Where To Eat Yemeni Food In London

Six spots where you’ll find tender slow-cooked lamb, flaky motabag, and the kind of desserts worth going out of your way for.
A spread of dishes on a table at Bab al-Yemen.

photo credit: Aleksandra Boruch

A cuisine that’s rich in spices and slow-cooked meats, Yemeni food is the kind that you'll want to come back to again and again. Historically influenced by its neighbours, many traditional Yemeni dishes have similarities to things found in India, East Africa, the Mediterranean, and even East Asia. Think huge portions of slow-cooked lamb shank, crispy-skinned chicken, and the kind of flatbread that you’ll get flashbacks of as you’re going about your day. While there are only a handful of Yemeni restaurants in London, we’ve tried them all so you know which to prioritise. 

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photo credit: Aleksandra Boruch



$$$$Perfect For:Catching Up With MatesHalalWalk-InsBig GroupsCasual Weeknight Dinner
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This spacious Yemeni spot, on a quiet corner in Paddington, is usually skirted by people smoking shisha at all times of the day and feels like a proper neighbourhood staple. Inside, it's old-school and simple, with stone interiors that pay homage to the Old City of Sana’a. But you're not here for interiors inspiration, it’s for excellent food. You can’t leave without trying the laham madfoon. Forget cutlery and pull apart the lamb shank with your hands or even better, eat it with the buttery ratab bread. The layers of thin flatbread are generously lathered with ghee, and we’d come back for this bread alone.

This Yemeni cafe in Fitzrovia is a chic, minimalist spot that makes you feel automatically cool just for being there. It’s a great place to go when you’re hoping to get a fun snack with your coffee. Or in Qima’s case, your matcha fizz or fruity ruby latte. In the morning, it’s often filled with people typing away on their laptops, and friends catching up over a yuzu iced coffee come afternoon. If it’s on the menu, it's crucial you get the mushroom truffle croissant at lunchtime. The béchamel-filled pastry has a perfect balance between the creamy, peppery sauce and earthy mushrooms.

photo credit: Aleksandra Boruch

Bab Al-Yemen has a corner where shoes are left by the door and groups gather cross-legged over a pre-ordered £300 lamb. But the well-seasoned meats—like the slow-cooked, tender lamb haneeth, or the golden chicken mandi that you’ll want to eat with flaky ratab bread and colourful, softly spiced rice—are excellent choices whether you’re rolling in a group or alone. No matter how full you get, a meal should always end with the masoob with cream and honey (a dessert of mashed bananas, shredded flatbread, cream, and honey). And if eating cross-legged on the floor isn’t your thing, there are usually plenty of walk-in tables available if you're around West Brompton.

Everyone who eats at Yamany Corner, a warm and inviting restaurant in Paddington, will be given a complimentary bowl of hot maraq to start. It’s a clear, yellowish, brothy lamb soup with a deep, meaty flavour that starts the meal as it should go on: with meat as the focus. The tender chicken mandi arrives golden and glistening, with a lemon that you should absolutely squeeze over it. And the lamb mandi is nicely browned and perfectly pink inside when you pull it apart. The dining room is often filled with families having a casual weekend dinner, or friends who strolled in randomly after seeing the warm orange glow from outside.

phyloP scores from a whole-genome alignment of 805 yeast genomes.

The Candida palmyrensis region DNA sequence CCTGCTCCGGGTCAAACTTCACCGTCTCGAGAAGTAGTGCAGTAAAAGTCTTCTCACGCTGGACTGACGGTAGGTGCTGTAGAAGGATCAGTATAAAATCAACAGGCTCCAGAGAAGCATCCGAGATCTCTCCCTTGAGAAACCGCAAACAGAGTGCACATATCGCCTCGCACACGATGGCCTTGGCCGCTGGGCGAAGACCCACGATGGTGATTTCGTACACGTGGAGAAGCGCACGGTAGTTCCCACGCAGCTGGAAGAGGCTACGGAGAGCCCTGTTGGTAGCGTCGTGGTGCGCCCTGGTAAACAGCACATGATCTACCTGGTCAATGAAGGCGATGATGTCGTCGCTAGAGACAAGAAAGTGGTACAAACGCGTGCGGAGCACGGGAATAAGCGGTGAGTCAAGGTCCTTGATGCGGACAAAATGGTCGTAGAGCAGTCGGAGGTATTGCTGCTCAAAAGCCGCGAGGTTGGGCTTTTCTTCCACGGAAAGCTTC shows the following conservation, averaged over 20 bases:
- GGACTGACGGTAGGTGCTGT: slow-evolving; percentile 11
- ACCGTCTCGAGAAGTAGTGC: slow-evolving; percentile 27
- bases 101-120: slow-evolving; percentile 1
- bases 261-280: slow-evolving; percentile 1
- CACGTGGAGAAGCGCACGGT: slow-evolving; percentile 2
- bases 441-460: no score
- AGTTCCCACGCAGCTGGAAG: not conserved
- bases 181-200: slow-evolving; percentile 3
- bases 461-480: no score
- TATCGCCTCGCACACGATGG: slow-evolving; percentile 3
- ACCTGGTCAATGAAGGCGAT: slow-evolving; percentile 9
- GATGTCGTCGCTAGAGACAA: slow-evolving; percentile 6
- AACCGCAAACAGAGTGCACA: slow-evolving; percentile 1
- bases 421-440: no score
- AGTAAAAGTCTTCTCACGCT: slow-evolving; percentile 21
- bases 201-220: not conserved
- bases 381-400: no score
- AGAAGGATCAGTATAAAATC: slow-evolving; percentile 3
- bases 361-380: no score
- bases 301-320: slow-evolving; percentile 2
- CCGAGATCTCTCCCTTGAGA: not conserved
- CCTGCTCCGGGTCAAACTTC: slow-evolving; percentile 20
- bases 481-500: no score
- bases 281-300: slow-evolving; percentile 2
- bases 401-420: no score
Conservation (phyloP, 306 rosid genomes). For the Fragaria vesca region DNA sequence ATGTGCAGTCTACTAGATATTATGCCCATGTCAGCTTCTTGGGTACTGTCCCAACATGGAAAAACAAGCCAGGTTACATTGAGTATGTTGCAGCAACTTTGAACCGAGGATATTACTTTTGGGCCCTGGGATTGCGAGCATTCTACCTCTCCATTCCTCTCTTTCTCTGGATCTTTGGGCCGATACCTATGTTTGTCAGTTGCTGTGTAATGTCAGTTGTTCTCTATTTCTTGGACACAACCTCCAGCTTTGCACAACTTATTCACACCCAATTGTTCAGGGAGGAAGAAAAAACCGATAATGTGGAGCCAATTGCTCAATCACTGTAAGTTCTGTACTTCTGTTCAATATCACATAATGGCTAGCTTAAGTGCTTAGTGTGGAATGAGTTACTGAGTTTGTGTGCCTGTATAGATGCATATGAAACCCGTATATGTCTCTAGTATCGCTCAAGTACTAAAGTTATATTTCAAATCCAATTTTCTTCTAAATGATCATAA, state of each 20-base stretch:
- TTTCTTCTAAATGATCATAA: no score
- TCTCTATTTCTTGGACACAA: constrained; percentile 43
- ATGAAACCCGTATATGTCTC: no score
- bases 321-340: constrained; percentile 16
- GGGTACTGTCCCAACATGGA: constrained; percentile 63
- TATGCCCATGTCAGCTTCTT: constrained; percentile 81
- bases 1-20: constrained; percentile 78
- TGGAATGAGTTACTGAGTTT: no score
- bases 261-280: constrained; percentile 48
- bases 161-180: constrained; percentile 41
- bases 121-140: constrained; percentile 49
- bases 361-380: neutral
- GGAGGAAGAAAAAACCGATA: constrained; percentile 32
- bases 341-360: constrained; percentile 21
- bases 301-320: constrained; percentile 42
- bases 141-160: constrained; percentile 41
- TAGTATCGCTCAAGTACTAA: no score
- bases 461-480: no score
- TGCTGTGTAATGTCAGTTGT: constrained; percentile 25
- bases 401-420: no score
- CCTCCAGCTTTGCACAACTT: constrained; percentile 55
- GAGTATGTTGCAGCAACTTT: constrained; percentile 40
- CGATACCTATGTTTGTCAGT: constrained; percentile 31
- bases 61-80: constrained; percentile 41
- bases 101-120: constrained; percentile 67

Hijazi Corner, a popular spot off Edgware Road, has a mix of Yemeni and Saudi dishes, and seems deceptively like a takeaway shop with a few sit-down tables from the outside. But once you pass the till and go down the stairs, you’ll find a lively, packed-out dining room. On any given Tuesday there’ll be a pile of shoes by the entrance of the floor seating as rowdy groups sit cross-legged on the traditional Yemeni-style floor set-up, scooping mandi with their hands and splitting a whole lamb 15 ways. Pay attention to the big bakery section of the menu. Motabag is a a folded pastry filled with things like minced meat (which sounds good but can be a little bland), so we prefer the cheddar one, filled with leeks, tomatoes, and sharp, melted cheese.

The first thing we noticed as we stepped into this narrow spot is the chef rolling out mulawah—a layered, Yemeni flatbread—in the long kitchen that takes up the length of the tight restaurant. Warm, welcoming smiles come from over the counter, as regulars stroll in asking if the motabak is ready (chances are if you come early, it’s not). Although there are tables for two lined up against the wall, Taste Of Yemen feels more like a waiting room. If you’re looking for more of a sit-down situation, you’re better off walking through to their garden at the back where groups tuck into the limited menu of lamb and chicken mandi. The chicken is tender and the raisin-topped, fried onion-filled mandi rice is packed with flavour, so it’ll do for a casual weeknight dinner if you’re in the area.

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